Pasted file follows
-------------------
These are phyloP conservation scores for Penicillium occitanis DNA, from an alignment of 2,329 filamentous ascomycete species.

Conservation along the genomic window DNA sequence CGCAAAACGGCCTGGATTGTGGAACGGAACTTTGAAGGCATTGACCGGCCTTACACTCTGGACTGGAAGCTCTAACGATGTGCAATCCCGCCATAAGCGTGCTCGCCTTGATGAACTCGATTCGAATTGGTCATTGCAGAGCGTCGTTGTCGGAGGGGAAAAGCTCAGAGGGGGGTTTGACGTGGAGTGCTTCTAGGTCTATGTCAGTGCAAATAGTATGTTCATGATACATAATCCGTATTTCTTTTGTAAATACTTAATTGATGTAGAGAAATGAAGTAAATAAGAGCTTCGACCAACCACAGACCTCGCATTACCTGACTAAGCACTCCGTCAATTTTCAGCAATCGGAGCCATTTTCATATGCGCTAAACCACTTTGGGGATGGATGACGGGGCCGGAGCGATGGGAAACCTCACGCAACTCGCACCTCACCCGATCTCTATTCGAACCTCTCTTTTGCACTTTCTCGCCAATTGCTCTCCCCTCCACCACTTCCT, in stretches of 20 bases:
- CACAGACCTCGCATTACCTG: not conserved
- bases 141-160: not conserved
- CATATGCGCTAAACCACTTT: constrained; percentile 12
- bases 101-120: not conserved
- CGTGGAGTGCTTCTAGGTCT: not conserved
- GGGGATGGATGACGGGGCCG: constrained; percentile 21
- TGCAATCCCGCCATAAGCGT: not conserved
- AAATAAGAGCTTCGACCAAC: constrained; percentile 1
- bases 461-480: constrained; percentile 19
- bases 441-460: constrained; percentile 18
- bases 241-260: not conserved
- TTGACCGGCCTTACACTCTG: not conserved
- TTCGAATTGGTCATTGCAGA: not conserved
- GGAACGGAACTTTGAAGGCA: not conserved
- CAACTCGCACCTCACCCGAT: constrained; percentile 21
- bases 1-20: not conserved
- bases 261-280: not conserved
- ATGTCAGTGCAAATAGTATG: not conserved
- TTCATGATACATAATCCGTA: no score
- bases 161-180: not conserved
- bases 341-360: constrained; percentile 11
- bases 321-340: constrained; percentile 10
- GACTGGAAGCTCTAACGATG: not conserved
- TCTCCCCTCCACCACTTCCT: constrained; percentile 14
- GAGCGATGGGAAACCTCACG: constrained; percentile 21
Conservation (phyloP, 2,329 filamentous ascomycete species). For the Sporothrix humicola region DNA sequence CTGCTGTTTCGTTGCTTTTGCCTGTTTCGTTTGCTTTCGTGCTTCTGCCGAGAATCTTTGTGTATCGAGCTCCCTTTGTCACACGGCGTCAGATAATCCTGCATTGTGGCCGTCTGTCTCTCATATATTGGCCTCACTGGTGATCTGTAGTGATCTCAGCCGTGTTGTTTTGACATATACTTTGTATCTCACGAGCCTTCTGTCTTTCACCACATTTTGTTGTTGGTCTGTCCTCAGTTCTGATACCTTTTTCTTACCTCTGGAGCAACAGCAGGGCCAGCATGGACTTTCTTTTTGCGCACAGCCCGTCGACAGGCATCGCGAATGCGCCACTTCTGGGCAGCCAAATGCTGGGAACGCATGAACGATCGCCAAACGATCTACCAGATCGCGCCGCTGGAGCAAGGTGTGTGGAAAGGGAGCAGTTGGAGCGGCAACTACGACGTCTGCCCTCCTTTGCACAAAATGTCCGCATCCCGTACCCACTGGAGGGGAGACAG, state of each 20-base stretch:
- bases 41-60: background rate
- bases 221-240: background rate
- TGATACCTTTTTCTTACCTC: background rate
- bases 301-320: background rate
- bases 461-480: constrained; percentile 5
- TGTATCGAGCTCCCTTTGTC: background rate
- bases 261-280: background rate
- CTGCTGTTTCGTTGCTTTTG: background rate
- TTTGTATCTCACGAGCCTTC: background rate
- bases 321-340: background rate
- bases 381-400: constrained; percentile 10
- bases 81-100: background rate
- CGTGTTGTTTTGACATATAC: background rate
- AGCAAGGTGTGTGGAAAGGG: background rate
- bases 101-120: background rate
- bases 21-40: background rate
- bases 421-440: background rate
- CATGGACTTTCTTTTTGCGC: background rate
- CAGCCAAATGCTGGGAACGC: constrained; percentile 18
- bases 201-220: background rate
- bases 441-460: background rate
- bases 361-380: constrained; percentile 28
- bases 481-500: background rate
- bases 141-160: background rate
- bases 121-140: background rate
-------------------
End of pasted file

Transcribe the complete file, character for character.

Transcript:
These are phyloP conservation scores for Penicillium occitanis DNA, from an alignment of 2,329 filamentous ascomycete species.

Conservation along the genomic window DNA sequence CGCAAAACGGCCTGGATTGTGGAACGGAACTTTGAAGGCATTGACCGGCCTTACACTCTGGACTGGAAGCTCTAACGATGTGCAATCCCGCCATAAGCGTGCTCGCCTTGATGAACTCGATTCGAATTGGTCATTGCAGAGCGTCGTTGTCGGAGGGGAAAAGCTCAGAGGGGGGTTTGACGTGGAGTGCTTCTAGGTCTATGTCAGTGCAAATAGTATGTTCATGATACATAATCCGTATTTCTTTTGTAAATACTTAATTGATGTAGAGAAATGAAGTAAATAAGAGCTTCGACCAACCACAGACCTCGCATTACCTGACTAAGCACTCCGTCAATTTTCAGCAATCGGAGCCATTTTCATATGCGCTAAACCACTTTGGGGATGGATGACGGGGCCGGAGCGATGGGAAACCTCACGCAACTCGCACCTCACCCGATCTCTATTCGAACCTCTCTTTTGCACTTTCTCGCCAATTGCTCTCCCCTCCACCACTTCCT, in stretches of 20 bases:
- CACAGACCTCGCATTACCTG: not conserved
- bases 141-160: not conserved
- CATATGCGCTAAACCACTTT: constrained; percentile 12
- bases 101-120: not conserved
- CGTGGAGTGCTTCTAGGTCT: not conserved
- GGGGATGGATGACGGGGCCG: constrained; percentile 21
- TGCAATCCCGCCATAAGCGT: not conserved
- AAATAAGAGCTTCGACCAAC: constrained; percentile 1
- bases 461-480: constrained; percentile 19
- bases 441-460: constrained; percentile 18
- bases 241-260: not conserved
- TTGACCGGCCTTACACTCTG: not conserved
- TTCGAATTGGTCATTGCAGA: not conserved
- GGAACGGAACTTTGAAGGCA: not conserved
- CAACTCGCACCTCACCCGAT: constrained; percentile 21
- bases 1-20: not conserved
- bases 261-280: not conserved
- ATGTCAGTGCAAATAGTATG: not conserved
- TTCATGATACATAATCCGTA: no score
- bases 161-180: not conserved
- bases 341-360: constrained; percentile 11
- bases 321-340: constrained; percentile 10
- GACTGGAAGCTCTAACGATG: not conserved
- TCTCCCCTCCACCACTTCCT: constrained; percentile 14
- GAGCGATGGGAAACCTCACG: constrained; percentile 21
Conservation (phyloP, 2,329 filamentous ascomycete species). For the Sporothrix humicola region DNA sequence CTGCTGTTTCGTTGCTTTTGCCTGTTTCGTTTGCTTTCGTGCTTCTGCCGAGAATCTTTGTGTATCGAGCTCCCTTTGTCACACGGCGTCAGATAATCCTGCATTGTGGCCGTCTGTCTCTCATATATTGGCCTCACTGGTGATCTGTAGTGATCTCAGCCGTGTTGTTTTGACATATACTTTGTATCTCACGAGCCTTCTGTCTTTCACCACATTTTGTTGTTGGTCTGTCCTCAGTTCTGATACCTTTTTCTTACCTCTGGAGCAACAGCAGGGCCAGCATGGACTTTCTTTTTGCGCACAGCCCGTCGACAGGCATCGCGAATGCGCCACTTCTGGGCAGCCAAATGCTGGGAACGCATGAACGATCGCCAAACGATCTACCAGATCGCGCCGCTGGAGCAAGGTGTGTGGAAAGGGAGCAGTTGGAGCGGCAACTACGACGTCTGCCCTCCTTTGCACAAAATGTCCGCATCCCGTACCCACTGGAGGGGAGACAG, state of each 20-base stretch:
- bases 41-60: background rate
- bases 221-240: background rate
- TGATACCTTTTTCTTACCTC: background rate
- bases 301-320: background rate
- bases 461-480: constrained; percentile 5
- TGTATCGAGCTCCCTTTGTC: background rate
- bases 261-280: background rate
- CTGCTGTTTCGTTGCTTTTG: background rate
- TTTGTATCTCACGAGCCTTC: background rate
- bases 321-340: background rate
- bases 381-400: constrained; percentile 10
- bases 81-100: background rate
- CGTGTTGTTTTGACATATAC: background rate
- AGCAAGGTGTGTGGAAAGGG: background rate
- bases 101-120: background rate
- bases 21-40: background rate
- bases 421-440: background rate
- CATGGACTTTCTTTTTGCGC: background rate
- CAGCCAAATGCTGGGAACGC: constrained; percentile 18
- bases 201-220: background rate
- bases 441-460: background rate
- bases 361-380: constrained; percentile 28
- bases 481-500: background rate
- bases 141-160: background rate
- bases 121-140: background rate